Evoked α- and μ-rhythm in humans: a neuromagnetic study

L. Narici, V. Pizzella, G. L. Romani, G. Torrioli, R. Traversa, P. M. Rossini

Research output: Contribution to journalArticlepeer-review


We present the results of a neuromagnetic study on the spatial structure of brain rhythms enhanced by photic and somatosensory stimulation, as measured on the occipital, rolandic and frontorolandic regions in humans. It emerges that, while it is always possible to drive the cerebral activity during sustained stimulation at any given frequency, only certain specific frequencies can produce prolonged synchronization (i.e. the oscillating activity elicited by the repetitive stimulation continues well beyond its termination). In both studied modalities we were able to localize equivalent sources for the synchronized responses; their relationship with the known evoked responses is discussed. In the visual modality the synchronization was characterized by a potentiation of the subjects' α-rhythm. In the somatosensory modality synchronization was reflecting two different activities: one probably related to the rolandic μ-rhythm, the second suggesting the presence of two widely separated and time correlated sources possibly driven by a unique, deep clock. Possible implications for other studies of the dominant brain rhythms, or experimental checks on specific brain models, as well as of the visual and somatosensory evoked responses are discussed.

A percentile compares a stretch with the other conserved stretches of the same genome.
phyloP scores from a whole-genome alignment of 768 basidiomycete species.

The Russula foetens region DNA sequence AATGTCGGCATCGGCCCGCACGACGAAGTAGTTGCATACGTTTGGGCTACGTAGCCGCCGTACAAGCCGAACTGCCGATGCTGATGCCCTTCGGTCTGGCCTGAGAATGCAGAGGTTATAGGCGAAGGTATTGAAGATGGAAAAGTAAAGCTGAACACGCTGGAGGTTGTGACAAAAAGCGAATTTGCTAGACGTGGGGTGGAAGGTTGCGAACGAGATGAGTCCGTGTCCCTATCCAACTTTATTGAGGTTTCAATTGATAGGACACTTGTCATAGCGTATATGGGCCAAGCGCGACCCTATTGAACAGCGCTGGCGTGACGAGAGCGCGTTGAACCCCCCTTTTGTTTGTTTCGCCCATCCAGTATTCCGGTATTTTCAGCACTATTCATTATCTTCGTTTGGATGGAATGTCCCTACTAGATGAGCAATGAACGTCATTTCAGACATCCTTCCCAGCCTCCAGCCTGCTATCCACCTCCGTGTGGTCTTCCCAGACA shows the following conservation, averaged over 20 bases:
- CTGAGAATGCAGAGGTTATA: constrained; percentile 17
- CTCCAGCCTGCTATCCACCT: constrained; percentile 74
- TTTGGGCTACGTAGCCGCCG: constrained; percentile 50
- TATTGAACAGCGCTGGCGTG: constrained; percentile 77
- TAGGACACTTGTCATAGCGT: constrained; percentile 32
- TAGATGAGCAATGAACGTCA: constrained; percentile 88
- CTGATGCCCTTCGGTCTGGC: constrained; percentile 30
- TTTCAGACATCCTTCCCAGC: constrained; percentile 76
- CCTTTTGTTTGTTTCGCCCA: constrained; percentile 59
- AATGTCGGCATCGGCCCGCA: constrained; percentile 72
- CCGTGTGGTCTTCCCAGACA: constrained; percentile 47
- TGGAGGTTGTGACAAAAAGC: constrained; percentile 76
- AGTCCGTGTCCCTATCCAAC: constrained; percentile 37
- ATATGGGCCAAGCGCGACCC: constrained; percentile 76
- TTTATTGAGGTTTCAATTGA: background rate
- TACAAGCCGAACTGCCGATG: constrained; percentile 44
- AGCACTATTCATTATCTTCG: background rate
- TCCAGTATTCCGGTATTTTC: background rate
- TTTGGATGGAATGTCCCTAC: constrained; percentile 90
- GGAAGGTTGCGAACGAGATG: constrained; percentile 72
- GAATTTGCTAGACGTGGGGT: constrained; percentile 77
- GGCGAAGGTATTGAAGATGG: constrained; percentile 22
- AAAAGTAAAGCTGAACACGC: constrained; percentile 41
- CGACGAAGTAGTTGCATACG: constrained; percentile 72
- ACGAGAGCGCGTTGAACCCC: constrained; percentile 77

Original languageEnglish
Pages (from-to)222-231
Number of pages10
JournalBrain Research
Issue number1-2
Publication statusPublished - Jun 18 1990


  • Evoked activity
  • Localization
  • Magnetoencephalography
  • Spontaneous activity
  • Synchronization
  • α-Rhythm
  • μ-Rhythm

ASJC Scopus subject areas

  • Developmental Biology
  • Molecular Biology
  • Clinical Neurology
  • Neuroscience(all)


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